While I always wished I could have done some time travel to go back and find out how crazy it must have been to work on the staff of Sid Caesar’s “Show of Shows” (with Mel Brooks, Carl Reiner, Neil Simon and others as writers), I doubt they could have had more fun than we did on that telecast.
During that period of time, I also was introduced to the love of my life, Claudia. We had friends in common who put us together before a January 27, 1985, game with the Quebec Nordiques and we went out after that game as part of a group. A young defenseman on that Buffalo team is now a Predators Assistant Coach (Phil Housley) and one of the team’s centers now does color on the Predators’ radio broadcasts (Brent Peterson). Who would have guessed that 30 years later we would all be together in Nashville?
While Triple A baseball and the NHL overlap a bit, there was still a gap in my schedule. The Buffalo Bills helped me out there. I did color for the broadcasts in 1983 and co-hosted a weekly cable show of the team’s highlights from 1983 through 1985. That was a challenge, as the team posted 8-8, 2-14 and 2-14 records. Then I also worked on the Bills pre- and postgame radio shows. On the postgame show, I felt like I had become “Western New York’s bartender,” as people cried on my shoulder when calling in.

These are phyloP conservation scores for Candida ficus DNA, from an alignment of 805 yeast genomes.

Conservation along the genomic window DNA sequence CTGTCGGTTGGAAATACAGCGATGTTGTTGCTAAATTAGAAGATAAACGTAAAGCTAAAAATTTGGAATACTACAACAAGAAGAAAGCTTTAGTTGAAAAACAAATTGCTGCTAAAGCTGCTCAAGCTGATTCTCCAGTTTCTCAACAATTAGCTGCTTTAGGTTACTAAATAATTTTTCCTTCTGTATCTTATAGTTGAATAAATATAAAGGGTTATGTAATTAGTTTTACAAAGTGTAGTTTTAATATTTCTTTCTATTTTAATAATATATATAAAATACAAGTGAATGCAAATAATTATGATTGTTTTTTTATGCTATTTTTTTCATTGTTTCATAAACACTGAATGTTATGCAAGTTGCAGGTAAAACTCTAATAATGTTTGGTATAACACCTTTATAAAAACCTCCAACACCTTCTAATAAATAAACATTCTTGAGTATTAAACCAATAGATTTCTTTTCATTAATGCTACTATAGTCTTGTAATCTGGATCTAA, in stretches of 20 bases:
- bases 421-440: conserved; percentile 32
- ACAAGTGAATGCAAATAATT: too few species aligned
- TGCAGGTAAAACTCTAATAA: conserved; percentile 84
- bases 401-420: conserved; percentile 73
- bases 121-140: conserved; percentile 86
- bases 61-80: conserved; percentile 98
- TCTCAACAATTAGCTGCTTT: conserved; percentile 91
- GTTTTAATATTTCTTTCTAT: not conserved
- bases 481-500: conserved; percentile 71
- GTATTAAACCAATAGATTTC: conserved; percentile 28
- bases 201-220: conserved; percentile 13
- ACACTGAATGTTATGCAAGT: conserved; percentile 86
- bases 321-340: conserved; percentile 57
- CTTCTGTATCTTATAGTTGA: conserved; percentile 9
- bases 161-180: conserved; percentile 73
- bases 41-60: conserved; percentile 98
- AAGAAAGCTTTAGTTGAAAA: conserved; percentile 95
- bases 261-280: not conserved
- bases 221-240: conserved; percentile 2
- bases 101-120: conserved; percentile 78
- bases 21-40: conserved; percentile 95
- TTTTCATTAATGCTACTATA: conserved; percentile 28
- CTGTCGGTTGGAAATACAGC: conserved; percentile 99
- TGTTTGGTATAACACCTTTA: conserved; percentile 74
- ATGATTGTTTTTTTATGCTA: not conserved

All of that was preparation for the move to another radio station in the fall of 1988. Rich Products, which owned the Bisons, had purchased WGR Radio. They wanted me to be the Sports Director. It wasn’t long before the Bison games, followed by the Bills and Sabres, moved there. Later, we added University at Buffalo football and basketball, along with the Major Indoor Lacrosse League’s Buffalo Bandits. All of them became “instant hits.”
In 1988, the Bills rose from the doldrums and began a string of five AFC Title game appearances in six seasons, along with four trips to the Super Bowl. The Super Bowl run began with a 51-3 AFC Title game win over the Los Angeles Raiders on January 20, 1991.
The Buffalo Sabres then obtained a franchise in the Major Indoor Lacrosse League (now the National Lacrosse League) to occupy some dates in the Aud. It didn’t take long for them to capture a strong audience.
You may recognize a name there on the Bandits – John Tavares. He is the 46-year-old uncle of the New York Islanders Captain of the same name, and is the lacrosse league’s all-time leading scorer. The team started play in 1992 and won the championship each of their first two seasons, then two more afterward.